Guardians of Giants: Safeguarding Bull Elephants’ Resilience and Vitality

In a remarkable endeavor to safeguard the health of a mature male elephant, conservationists are focusing on providing essential medical care to these towering beings.

Despite their imposing stature and sweeping tusks, these majestic creatures often conceal a surprising vulnerability, making them vulnerable targets merely due to their immense size.

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Over the ensuing days and weeks, the SWT Aerial Unit diligently tracked the patient’s recovery, ensuring a seamless trajectory.

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Managing large animals like elephants demands specialized attention, particularly since they cannot be sedated again until the effects of the initial anesthesia have entirely dissipated.

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Consequently, a waiting period of several weeks is typically required before any follow-up treatment can be administered.

The team efficiently scheduled the second round of treatment just 18 days after the initial operation.

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Formidable challenges were anticipated, considering the elephant’s significant size and weakened state.

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There was a high probability that he wouldn’t have the strength to rise unassisted post-treatment, necessitating preparations for additional support, including deploying machinery like a backhoe and crane truck.

Here’s a breakdown of the meticulous pre-treatment preparations, highlighting the coordination required for such an operation:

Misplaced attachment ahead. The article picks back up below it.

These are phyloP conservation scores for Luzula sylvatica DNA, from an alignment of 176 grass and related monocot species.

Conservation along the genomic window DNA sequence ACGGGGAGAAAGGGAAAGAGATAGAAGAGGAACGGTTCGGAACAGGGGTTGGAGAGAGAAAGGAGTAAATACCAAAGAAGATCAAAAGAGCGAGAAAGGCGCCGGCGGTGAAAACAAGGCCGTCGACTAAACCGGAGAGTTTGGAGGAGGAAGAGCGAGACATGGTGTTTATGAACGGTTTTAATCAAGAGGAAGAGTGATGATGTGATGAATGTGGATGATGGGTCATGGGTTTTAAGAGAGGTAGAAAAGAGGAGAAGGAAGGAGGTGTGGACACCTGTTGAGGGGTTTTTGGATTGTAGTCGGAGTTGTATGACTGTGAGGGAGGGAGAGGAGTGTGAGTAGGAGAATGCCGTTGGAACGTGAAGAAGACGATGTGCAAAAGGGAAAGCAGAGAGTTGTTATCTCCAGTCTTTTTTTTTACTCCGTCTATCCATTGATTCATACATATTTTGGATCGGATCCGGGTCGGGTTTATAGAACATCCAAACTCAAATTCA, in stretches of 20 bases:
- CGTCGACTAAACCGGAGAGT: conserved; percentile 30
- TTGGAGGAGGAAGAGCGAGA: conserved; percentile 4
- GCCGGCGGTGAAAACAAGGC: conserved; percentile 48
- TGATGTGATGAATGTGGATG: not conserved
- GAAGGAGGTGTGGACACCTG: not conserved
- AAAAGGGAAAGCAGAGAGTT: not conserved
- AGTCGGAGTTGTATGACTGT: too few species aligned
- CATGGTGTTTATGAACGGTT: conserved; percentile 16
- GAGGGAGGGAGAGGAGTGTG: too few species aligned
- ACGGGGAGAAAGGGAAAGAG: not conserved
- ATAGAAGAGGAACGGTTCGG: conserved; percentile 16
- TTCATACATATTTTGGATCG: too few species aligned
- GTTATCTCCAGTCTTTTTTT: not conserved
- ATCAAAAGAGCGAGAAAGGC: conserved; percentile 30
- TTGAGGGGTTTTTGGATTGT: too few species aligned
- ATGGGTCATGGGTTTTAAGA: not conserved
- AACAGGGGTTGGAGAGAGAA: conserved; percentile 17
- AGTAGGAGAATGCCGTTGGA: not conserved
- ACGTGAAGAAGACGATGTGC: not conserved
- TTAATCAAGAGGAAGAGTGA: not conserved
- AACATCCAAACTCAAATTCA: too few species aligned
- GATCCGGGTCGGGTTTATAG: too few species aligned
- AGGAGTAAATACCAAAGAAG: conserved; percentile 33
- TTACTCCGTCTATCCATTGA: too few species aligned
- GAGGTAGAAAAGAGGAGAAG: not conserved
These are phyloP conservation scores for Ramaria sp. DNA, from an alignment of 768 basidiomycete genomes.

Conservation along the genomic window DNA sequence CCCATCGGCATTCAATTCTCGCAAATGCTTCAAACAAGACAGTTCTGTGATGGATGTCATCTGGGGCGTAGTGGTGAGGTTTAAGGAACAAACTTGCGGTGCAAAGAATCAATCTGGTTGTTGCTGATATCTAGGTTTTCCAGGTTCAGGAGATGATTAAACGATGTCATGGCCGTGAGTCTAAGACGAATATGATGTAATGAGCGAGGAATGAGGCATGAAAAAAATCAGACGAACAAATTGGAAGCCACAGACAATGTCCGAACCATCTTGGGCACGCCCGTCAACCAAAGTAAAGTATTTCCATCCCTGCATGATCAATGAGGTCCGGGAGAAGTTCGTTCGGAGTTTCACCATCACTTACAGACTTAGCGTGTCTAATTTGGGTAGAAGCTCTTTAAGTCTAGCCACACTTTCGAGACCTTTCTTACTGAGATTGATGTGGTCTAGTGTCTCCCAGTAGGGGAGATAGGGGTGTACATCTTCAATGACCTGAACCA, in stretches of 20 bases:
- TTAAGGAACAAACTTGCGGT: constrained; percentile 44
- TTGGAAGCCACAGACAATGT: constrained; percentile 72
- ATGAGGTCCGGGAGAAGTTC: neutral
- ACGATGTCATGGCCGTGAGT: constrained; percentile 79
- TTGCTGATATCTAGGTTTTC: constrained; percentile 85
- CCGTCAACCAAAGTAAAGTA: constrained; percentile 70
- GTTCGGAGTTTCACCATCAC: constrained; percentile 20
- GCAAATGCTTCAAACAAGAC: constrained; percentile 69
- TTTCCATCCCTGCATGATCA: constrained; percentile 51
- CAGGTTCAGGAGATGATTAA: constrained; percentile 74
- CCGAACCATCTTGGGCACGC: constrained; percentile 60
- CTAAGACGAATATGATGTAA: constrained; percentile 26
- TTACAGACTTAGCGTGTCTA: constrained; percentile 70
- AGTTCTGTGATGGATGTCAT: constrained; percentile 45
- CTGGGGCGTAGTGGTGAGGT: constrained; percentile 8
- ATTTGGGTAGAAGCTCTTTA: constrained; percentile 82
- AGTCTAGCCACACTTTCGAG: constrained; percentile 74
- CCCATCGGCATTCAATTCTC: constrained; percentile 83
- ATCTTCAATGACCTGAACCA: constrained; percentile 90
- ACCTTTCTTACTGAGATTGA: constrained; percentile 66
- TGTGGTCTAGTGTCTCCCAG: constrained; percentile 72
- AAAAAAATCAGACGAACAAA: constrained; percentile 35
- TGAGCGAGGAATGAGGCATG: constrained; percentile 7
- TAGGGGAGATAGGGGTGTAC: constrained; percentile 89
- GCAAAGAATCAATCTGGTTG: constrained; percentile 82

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  1. Obtain transport permits for the backhoe.
  2. Coordinate the pickup of the SWT/KWS Mount Kenya Mobile Vet Unit via the SWT aircraft at Kaluku.
  3. Fuel and prepare the backhoe, crane truck, and low-bed truck, along with their respective drivers.
  4. Ensure road conditions are suitable for the low-bed truck’s journey.
  5. Departure of the low-bed/backhoe and crane truck from Kaluku Field Headquarters at 3:00 am.
  6. The Kaluku ground team sets out at 5:00 am, embarking on a six-hour road journey.
  7. Galana team and SWT/KWS Kulalu 2 Anti-Poaching Team mobilize for ground support.
  8. The team assembles near the treatment site to discuss plans and assess the feasibility of off-road travel for the crane truck.
  9. If conditions allow, the SWT helicopter transports the SWT/KWS Mount Kenya Mobile Vet Unit to the treatment location.
  10. An alternative plan is prepared in case off-road travel is not feasible.
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Thankfully, the treatment proceeded smoothly, reaching step nine without any issues. Dr. Poghon tranquilized the bull from the air, causing it to fall asleep in an open area.

After cleaning the wound and administering medications, the revival drug was given to awaken the bull.

Tension filled the air as everyone focused on the bull, apprehensive about his ability to stand up independently.

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Ropes were swiftly secured around his tusks, and machinery was on standby for assistance. Fortunately, luck was on their side as the bull regained his balance and stood tall without aid.

Despite the optimism surrounding his recovery, there remains a chance that the bull may not fully recover, a prospect deeply saddening considering the threats these magnificent creatures face.

Nonetheless, every effort has been made to give him the best chance of survival, with further treatment planned if deemed suitable and feasible. Meanwhile, both ground and aerial teams will vigilantly monitor his progress in recovery.

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